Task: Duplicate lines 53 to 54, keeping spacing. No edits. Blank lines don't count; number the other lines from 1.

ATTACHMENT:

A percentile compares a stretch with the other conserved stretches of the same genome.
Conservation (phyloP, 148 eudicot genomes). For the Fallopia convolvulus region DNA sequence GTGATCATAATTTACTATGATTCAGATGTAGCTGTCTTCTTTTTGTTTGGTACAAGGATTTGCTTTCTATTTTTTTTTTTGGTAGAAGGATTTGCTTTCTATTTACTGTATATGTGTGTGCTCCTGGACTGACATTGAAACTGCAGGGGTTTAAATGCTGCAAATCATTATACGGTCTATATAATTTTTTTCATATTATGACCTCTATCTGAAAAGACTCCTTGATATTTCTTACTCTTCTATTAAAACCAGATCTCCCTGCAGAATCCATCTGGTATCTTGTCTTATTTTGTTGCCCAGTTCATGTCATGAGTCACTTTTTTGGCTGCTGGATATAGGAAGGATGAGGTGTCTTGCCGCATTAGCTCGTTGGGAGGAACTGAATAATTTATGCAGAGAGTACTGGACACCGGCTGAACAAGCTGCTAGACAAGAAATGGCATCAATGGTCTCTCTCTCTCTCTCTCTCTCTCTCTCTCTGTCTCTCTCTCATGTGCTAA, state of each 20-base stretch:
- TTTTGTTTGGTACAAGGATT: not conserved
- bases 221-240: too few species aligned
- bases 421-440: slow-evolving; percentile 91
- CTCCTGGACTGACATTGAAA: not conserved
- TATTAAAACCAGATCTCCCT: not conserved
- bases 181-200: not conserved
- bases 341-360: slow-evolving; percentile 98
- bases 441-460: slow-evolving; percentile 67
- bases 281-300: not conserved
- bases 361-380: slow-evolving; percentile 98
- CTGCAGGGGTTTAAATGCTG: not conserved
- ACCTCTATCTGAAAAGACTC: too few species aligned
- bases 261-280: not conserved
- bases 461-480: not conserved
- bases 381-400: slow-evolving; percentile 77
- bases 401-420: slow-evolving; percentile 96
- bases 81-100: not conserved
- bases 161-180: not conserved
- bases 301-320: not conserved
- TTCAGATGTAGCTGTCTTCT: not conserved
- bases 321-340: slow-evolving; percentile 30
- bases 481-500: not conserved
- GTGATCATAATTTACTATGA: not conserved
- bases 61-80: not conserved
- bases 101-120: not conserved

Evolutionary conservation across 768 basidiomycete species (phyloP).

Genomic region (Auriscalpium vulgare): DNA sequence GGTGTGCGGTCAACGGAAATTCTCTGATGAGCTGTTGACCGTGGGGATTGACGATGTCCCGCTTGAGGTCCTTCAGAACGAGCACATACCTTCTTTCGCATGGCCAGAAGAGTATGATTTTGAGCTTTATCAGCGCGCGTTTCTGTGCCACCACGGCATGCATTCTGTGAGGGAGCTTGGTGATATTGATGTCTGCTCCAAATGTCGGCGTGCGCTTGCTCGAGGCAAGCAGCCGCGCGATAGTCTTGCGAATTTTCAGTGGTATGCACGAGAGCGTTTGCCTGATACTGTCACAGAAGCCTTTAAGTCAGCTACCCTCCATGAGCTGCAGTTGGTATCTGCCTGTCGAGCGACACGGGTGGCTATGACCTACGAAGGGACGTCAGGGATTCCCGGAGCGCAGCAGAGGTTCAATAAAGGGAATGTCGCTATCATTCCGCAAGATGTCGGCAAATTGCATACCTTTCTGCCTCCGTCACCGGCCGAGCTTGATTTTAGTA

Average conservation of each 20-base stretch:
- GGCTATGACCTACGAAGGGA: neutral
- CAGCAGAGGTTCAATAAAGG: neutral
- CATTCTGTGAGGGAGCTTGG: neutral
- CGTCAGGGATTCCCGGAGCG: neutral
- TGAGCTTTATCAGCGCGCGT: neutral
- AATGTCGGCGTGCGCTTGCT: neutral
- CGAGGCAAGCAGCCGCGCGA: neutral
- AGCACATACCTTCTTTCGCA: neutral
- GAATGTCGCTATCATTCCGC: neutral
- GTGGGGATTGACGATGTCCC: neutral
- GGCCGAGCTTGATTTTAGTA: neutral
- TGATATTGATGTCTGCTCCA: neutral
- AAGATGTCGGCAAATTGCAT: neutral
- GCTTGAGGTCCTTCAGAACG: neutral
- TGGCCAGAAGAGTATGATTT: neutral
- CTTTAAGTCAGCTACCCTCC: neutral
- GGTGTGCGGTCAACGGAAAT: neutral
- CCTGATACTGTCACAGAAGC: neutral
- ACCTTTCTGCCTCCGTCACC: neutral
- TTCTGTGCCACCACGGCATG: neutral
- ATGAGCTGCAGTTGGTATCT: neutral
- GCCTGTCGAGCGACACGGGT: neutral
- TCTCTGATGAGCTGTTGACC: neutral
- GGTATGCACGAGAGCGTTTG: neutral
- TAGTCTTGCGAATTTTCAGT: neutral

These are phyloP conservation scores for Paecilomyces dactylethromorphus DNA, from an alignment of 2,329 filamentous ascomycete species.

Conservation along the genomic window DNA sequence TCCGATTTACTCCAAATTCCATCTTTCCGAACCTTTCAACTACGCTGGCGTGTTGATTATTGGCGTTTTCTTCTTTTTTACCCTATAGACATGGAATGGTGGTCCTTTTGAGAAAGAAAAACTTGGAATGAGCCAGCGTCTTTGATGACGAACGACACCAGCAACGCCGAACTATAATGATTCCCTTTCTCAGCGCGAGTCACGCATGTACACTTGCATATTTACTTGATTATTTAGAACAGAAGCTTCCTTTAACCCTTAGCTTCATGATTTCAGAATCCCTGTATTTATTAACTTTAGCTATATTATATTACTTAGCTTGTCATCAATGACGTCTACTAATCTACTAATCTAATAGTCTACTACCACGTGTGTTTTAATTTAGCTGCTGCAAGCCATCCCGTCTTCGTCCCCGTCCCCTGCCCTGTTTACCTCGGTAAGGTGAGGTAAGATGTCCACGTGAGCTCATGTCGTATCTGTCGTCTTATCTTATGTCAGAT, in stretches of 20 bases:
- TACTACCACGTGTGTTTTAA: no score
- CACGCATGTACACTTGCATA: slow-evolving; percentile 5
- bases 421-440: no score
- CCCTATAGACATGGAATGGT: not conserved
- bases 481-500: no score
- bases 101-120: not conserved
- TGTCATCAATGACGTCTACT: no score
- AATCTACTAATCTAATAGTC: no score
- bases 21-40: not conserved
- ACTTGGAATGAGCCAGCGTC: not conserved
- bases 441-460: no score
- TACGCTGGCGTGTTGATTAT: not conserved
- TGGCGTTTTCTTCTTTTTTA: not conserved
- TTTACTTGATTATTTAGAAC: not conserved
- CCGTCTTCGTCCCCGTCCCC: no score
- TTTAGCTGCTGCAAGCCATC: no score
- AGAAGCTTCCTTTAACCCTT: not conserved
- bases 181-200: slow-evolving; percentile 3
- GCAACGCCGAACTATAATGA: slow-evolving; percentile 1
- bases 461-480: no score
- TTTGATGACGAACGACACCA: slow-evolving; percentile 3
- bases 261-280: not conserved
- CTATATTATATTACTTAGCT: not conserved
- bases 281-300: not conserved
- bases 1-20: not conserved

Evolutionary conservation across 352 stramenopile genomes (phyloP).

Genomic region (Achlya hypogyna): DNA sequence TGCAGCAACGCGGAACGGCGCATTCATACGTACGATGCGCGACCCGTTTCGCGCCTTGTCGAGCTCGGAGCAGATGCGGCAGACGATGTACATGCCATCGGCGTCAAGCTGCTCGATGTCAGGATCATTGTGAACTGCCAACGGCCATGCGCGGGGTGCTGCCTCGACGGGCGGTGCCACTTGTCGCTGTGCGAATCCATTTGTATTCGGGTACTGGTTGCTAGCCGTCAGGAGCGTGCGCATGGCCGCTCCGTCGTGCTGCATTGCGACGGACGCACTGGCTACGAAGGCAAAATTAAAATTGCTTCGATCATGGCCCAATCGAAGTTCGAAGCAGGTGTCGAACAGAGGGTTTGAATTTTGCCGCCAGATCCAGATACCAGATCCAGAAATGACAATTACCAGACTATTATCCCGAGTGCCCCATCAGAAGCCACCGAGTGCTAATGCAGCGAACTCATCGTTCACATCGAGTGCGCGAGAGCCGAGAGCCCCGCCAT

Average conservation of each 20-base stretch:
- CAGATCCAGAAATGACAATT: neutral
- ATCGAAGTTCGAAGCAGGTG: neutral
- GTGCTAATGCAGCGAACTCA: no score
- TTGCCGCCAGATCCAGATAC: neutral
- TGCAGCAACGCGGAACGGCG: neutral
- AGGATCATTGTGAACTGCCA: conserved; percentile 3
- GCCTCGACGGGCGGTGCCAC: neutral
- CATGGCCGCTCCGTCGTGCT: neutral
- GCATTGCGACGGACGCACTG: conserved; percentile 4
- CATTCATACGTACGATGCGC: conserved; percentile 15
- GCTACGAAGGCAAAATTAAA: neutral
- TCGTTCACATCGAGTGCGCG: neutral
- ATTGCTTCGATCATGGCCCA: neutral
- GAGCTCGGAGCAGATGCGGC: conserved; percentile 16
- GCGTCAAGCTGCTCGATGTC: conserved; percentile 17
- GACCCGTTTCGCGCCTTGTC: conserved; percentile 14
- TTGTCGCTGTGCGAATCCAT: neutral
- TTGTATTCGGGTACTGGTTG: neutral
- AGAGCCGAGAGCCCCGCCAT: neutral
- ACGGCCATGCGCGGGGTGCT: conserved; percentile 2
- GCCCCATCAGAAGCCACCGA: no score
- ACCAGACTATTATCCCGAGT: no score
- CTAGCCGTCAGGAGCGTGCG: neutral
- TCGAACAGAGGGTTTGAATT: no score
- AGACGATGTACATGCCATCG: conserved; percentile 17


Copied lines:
- TCTCTGATGAGCTGTTGACC: neutral
- GGTATGCACGAGAGCGTTTG: neutral